It’s a centuries-old observation that systems create value by turning almost unrecognizably specialized skills and tasks into higher-level results. What’s interesting is that different observers have described this same thing in almost opposite terms: as both the foundation of factory-model industry, and the acme of artisanal empowerment.
Adam Smith, for example, in 1776, famously described the pin factory where “the important business of making a pin is…divided into about eighteen distinct operations.” The result, he observed, is enormous productivity advantage: ten people working in this manner, he reported:
could make among them upwards of forty-eight thousand pins in a day… But if they had all wrought separately and independently…they certainly could not each of them have made twenty, perhaps not one pin in a day.
In Smith’s observation, no one person could be said to be “making pins,” and yet the system produced them by the thousands.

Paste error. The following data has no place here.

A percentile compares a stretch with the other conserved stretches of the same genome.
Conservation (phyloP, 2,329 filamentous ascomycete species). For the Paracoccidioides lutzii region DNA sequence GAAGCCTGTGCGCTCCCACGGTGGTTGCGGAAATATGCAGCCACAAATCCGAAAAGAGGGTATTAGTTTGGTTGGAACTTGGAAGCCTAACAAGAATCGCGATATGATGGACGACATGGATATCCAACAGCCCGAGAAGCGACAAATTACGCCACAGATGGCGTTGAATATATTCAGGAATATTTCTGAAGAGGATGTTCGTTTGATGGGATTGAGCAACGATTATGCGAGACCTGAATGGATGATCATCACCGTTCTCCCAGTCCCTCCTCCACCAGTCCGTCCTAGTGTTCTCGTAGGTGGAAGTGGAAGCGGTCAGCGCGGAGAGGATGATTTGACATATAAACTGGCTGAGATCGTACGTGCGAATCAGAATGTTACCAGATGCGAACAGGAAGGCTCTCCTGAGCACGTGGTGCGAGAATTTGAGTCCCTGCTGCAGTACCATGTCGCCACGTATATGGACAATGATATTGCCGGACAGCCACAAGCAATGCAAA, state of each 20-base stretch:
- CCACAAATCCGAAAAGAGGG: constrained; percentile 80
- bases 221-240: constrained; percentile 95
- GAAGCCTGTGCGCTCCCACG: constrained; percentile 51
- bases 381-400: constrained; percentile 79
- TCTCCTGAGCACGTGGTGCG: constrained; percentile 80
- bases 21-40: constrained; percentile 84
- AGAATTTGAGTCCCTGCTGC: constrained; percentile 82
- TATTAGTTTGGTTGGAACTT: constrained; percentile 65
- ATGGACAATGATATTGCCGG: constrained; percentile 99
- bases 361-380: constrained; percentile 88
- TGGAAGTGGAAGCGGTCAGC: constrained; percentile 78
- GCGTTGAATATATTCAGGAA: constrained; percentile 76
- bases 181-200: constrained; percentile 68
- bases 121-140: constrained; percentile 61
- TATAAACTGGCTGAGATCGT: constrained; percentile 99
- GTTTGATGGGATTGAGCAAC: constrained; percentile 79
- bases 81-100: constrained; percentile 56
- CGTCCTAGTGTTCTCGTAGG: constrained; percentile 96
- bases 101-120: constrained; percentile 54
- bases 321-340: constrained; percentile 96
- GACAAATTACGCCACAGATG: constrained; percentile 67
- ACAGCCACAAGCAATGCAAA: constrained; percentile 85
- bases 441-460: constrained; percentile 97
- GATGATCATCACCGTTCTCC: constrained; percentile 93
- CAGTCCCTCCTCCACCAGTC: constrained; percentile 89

One hundred years later, though, Karl Marx looked at specialization of labor and saw something quite different. Where Smith saw specialization as leading to a factory full of people who functioned like the parts of a machine, Marx looked at the valley in Switzerland where the legend of Swiss watchmaking arguably arose – and saw the satisfaction of pursuing a craft in a cooperative community. Marx’s description of the individual crafts that go into a watch is (unsurprisingly) longer than Smith’s list of tasks that go into making a simple pin, and in fact is the single longest sentence in the famously verbose Das Kapital – but “each of those tasks,” observes Jack Forster on the watch aficionado site Hodinkee, was “an entirely separate job, done by individuals doing that job but no other, and generally at home.”